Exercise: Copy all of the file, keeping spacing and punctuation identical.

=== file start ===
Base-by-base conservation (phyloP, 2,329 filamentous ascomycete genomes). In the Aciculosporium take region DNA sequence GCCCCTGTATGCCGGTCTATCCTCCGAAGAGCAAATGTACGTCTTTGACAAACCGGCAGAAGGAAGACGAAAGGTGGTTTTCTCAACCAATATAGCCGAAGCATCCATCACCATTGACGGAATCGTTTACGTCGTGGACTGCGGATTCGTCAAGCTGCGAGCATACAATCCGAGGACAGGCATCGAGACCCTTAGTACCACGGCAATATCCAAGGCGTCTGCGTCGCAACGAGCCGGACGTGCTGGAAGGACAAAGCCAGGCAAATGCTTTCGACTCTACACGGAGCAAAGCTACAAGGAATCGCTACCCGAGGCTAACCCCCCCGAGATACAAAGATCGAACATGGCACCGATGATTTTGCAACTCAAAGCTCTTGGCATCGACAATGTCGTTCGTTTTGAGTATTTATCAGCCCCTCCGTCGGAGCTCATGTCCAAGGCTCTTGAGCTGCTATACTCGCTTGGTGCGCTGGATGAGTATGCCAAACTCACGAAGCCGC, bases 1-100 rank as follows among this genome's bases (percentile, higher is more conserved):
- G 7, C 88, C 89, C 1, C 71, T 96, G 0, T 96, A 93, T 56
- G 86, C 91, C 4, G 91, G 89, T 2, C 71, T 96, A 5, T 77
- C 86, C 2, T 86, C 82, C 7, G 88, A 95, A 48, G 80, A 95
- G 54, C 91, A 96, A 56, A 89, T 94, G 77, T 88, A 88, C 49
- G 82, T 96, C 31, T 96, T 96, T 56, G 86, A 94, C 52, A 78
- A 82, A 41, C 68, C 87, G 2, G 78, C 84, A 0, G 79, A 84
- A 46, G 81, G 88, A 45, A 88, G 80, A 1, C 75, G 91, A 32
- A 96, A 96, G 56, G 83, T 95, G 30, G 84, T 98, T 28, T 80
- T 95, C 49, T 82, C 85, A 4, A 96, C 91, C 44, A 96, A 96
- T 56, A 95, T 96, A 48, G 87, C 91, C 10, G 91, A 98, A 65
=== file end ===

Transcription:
Base-by-base conservation (phyloP, 2,329 filamentous ascomycete genomes). In the Aciculosporium take region DNA sequence GCCCCTGTATGCCGGTCTATCCTCCGAAGAGCAAATGTACGTCTTTGACAAACCGGCAGAAGGAAGACGAAAGGTGGTTTTCTCAACCAATATAGCCGAAGCATCCATCACCATTGACGGAATCGTTTACGTCGTGGACTGCGGATTCGTCAAGCTGCGAGCATACAATCCGAGGACAGGCATCGAGACCCTTAGTACCACGGCAATATCCAAGGCGTCTGCGTCGCAACGAGCCGGACGTGCTGGAAGGACAAAGCCAGGCAAATGCTTTCGACTCTACACGGAGCAAAGCTACAAGGAATCGCTACCCGAGGCTAACCCCCCCGAGATACAAAGATCGAACATGGCACCGATGATTTTGCAACTCAAAGCTCTTGGCATCGACAATGTCGTTCGTTTTGAGTATTTATCAGCCCCTCCGTCGGAGCTCATGTCCAAGGCTCTTGAGCTGCTATACTCGCTTGGTGCGCTGGATGAGTATGCCAAACTCACGAAGCCGC, bases 1-100 rank as follows among this genome's bases (percentile, higher is more conserved):
- G 7, C 88, C 89, C 1, C 71, T 96, G 0, T 96, A 93, T 56
- G 86, C 91, C 4, G 91, G 89, T 2, C 71, T 96, A 5, T 77
- C 86, C 2, T 86, C 82, C 7, G 88, A 95, A 48, G 80, A 95
- G 54, C 91, A 96, A 56, A 89, T 94, G 77, T 88, A 88, C 49
- G 82, T 96, C 31, T 96, T 96, T 56, G 86, A 94, C 52, A 78
- A 82, A 41, C 68, C 87, G 2, G 78, C 84, A 0, G 79, A 84
- A 46, G 81, G 88, A 45, A 88, G 80, A 1, C 75, G 91, A 32
- A 96, A 96, G 56, G 83, T 95, G 30, G 84, T 98, T 28, T 80
- T 95, C 49, T 82, C 85, A 4, A 96, C 91, C 44, A 96, A 96
- T 56, A 95, T 96, A 48, G 87, C 91, C 10, G 91, A 98, A 65